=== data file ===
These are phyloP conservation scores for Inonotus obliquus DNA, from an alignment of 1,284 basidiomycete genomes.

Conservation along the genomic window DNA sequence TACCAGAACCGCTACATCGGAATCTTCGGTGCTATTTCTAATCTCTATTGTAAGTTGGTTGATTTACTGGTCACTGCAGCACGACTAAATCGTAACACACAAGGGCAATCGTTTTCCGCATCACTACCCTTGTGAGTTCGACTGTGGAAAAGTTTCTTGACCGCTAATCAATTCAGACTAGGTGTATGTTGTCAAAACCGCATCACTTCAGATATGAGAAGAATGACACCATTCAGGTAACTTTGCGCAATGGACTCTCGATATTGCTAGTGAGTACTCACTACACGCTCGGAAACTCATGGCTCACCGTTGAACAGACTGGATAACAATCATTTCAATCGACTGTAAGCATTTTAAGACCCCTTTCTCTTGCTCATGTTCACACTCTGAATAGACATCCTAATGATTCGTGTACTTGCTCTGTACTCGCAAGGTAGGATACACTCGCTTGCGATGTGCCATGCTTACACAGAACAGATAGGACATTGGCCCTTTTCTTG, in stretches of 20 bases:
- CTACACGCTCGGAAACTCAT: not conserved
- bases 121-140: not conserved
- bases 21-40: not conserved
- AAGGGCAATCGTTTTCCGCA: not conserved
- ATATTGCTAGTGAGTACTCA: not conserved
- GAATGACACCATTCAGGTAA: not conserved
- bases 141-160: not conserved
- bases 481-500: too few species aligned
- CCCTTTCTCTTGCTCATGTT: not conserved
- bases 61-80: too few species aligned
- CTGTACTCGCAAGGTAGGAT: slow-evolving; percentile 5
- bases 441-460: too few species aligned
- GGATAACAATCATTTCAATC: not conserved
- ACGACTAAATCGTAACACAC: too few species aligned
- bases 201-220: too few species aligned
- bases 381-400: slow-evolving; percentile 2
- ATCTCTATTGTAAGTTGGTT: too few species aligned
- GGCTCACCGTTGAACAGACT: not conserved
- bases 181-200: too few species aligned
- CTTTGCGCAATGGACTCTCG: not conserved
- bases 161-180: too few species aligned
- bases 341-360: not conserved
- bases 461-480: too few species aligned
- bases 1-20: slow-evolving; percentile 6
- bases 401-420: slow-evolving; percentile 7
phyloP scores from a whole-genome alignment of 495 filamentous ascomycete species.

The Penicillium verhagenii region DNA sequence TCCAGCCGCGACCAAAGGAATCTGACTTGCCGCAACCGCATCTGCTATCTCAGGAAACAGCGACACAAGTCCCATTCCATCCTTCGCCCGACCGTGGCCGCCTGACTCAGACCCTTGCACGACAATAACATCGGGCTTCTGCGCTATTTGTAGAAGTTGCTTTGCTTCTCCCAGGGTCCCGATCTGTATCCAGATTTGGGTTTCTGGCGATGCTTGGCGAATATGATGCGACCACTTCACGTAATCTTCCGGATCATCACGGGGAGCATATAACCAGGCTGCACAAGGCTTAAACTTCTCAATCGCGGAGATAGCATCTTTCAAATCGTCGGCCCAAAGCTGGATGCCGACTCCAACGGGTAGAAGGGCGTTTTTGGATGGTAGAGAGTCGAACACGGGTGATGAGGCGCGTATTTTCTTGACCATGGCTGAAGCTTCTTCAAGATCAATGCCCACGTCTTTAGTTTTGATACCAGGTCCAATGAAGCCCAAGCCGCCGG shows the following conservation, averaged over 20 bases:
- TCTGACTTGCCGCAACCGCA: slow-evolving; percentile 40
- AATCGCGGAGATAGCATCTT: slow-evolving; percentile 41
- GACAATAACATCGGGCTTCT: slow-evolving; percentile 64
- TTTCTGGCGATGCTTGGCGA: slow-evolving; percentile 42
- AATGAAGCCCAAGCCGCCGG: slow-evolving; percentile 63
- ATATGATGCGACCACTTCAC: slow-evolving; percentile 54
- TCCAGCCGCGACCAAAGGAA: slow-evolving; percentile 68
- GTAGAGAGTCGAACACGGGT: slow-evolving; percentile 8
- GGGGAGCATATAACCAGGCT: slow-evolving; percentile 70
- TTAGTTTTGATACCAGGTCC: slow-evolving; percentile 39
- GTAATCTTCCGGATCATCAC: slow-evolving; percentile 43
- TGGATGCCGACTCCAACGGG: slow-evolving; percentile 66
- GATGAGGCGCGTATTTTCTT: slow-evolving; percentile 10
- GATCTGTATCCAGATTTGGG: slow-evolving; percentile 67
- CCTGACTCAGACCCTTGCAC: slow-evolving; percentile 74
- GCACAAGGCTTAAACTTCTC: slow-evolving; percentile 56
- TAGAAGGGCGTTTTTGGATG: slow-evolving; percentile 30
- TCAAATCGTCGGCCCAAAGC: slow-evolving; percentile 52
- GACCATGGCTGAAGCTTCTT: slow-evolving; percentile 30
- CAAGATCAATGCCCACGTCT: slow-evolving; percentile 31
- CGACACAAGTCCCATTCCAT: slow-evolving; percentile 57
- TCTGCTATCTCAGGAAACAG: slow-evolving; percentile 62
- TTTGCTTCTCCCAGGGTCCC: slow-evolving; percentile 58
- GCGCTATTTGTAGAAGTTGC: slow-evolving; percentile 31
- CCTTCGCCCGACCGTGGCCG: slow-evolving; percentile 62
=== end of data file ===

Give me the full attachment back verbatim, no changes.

These are phyloP conservation scores for Inonotus obliquus DNA, from an alignment of 1,284 basidiomycete genomes.

Conservation along the genomic window DNA sequence TACCAGAACCGCTACATCGGAATCTTCGGTGCTATTTCTAATCTCTATTGTAAGTTGGTTGATTTACTGGTCACTGCAGCACGACTAAATCGTAACACACAAGGGCAATCGTTTTCCGCATCACTACCCTTGTGAGTTCGACTGTGGAAAAGTTTCTTGACCGCTAATCAATTCAGACTAGGTGTATGTTGTCAAAACCGCATCACTTCAGATATGAGAAGAATGACACCATTCAGGTAACTTTGCGCAATGGACTCTCGATATTGCTAGTGAGTACTCACTACACGCTCGGAAACTCATGGCTCACCGTTGAACAGACTGGATAACAATCATTTCAATCGACTGTAAGCATTTTAAGACCCCTTTCTCTTGCTCATGTTCACACTCTGAATAGACATCCTAATGATTCGTGTACTTGCTCTGTACTCGCAAGGTAGGATACACTCGCTTGCGATGTGCCATGCTTACACAGAACAGATAGGACATTGGCCCTTTTCTTG, in stretches of 20 bases:
- CTACACGCTCGGAAACTCAT: not conserved
- bases 121-140: not conserved
- bases 21-40: not conserved
- AAGGGCAATCGTTTTCCGCA: not conserved
- ATATTGCTAGTGAGTACTCA: not conserved
- GAATGACACCATTCAGGTAA: not conserved
- bases 141-160: not conserved
- bases 481-500: too few species aligned
- CCCTTTCTCTTGCTCATGTT: not conserved
- bases 61-80: too few species aligned
- CTGTACTCGCAAGGTAGGAT: slow-evolving; percentile 5
- bases 441-460: too few species aligned
- GGATAACAATCATTTCAATC: not conserved
- ACGACTAAATCGTAACACAC: too few species aligned
- bases 201-220: too few species aligned
- bases 381-400: slow-evolving; percentile 2
- ATCTCTATTGTAAGTTGGTT: too few species aligned
- GGCTCACCGTTGAACAGACT: not conserved
- bases 181-200: too few species aligned
- CTTTGCGCAATGGACTCTCG: not conserved
- bases 161-180: too few species aligned
- bases 341-360: not conserved
- bases 461-480: too few species aligned
- bases 1-20: slow-evolving; percentile 6
- bases 401-420: slow-evolving; percentile 7
phyloP scores from a whole-genome alignment of 495 filamentous ascomycete species.

The Penicillium verhagenii region DNA sequence TCCAGCCGCGACCAAAGGAATCTGACTTGCCGCAACCGCATCTGCTATCTCAGGAAACAGCGACACAAGTCCCATTCCATCCTTCGCCCGACCGTGGCCGCCTGACTCAGACCCTTGCACGACAATAACATCGGGCTTCTGCGCTATTTGTAGAAGTTGCTTTGCTTCTCCCAGGGTCCCGATCTGTATCCAGATTTGGGTTTCTGGCGATGCTTGGCGAATATGATGCGACCACTTCACGTAATCTTCCGGATCATCACGGGGAGCATATAACCAGGCTGCACAAGGCTTAAACTTCTCAATCGCGGAGATAGCATCTTTCAAATCGTCGGCCCAAAGCTGGATGCCGACTCCAACGGGTAGAAGGGCGTTTTTGGATGGTAGAGAGTCGAACACGGGTGATGAGGCGCGTATTTTCTTGACCATGGCTGAAGCTTCTTCAAGATCAATGCCCACGTCTTTAGTTTTGATACCAGGTCCAATGAAGCCCAAGCCGCCGG shows the following conservation, averaged over 20 bases:
- TCTGACTTGCCGCAACCGCA: slow-evolving; percentile 40
- AATCGCGGAGATAGCATCTT: slow-evolving; percentile 41
- GACAATAACATCGGGCTTCT: slow-evolving; percentile 64
- TTTCTGGCGATGCTTGGCGA: slow-evolving; percentile 42
- AATGAAGCCCAAGCCGCCGG: slow-evolving; percentile 63
- ATATGATGCGACCACTTCAC: slow-evolving; percentile 54
- TCCAGCCGCGACCAAAGGAA: slow-evolving; percentile 68
- GTAGAGAGTCGAACACGGGT: slow-evolving; percentile 8
- GGGGAGCATATAACCAGGCT: slow-evolving; percentile 70
- TTAGTTTTGATACCAGGTCC: slow-evolving; percentile 39
- GTAATCTTCCGGATCATCAC: slow-evolving; percentile 43
- TGGATGCCGACTCCAACGGG: slow-evolving; percentile 66
- GATGAGGCGCGTATTTTCTT: slow-evolving; percentile 10
- GATCTGTATCCAGATTTGGG: slow-evolving; percentile 67
- CCTGACTCAGACCCTTGCAC: slow-evolving; percentile 74
- GCACAAGGCTTAAACTTCTC: slow-evolving; percentile 56
- TAGAAGGGCGTTTTTGGATG: slow-evolving; percentile 30
- TCAAATCGTCGGCCCAAAGC: slow-evolving; percentile 52
- GACCATGGCTGAAGCTTCTT: slow-evolving; percentile 30
- CAAGATCAATGCCCACGTCT: slow-evolving; percentile 31
- CGACACAAGTCCCATTCCAT: slow-evolving; percentile 57
- TCTGCTATCTCAGGAAACAG: slow-evolving; percentile 62
- TTTGCTTCTCCCAGGGTCCC: slow-evolving; percentile 58
- GCGCTATTTGTAGAAGTTGC: slow-evolving; percentile 31
- CCTTCGCCCGACCGTGGCCG: slow-evolving; percentile 62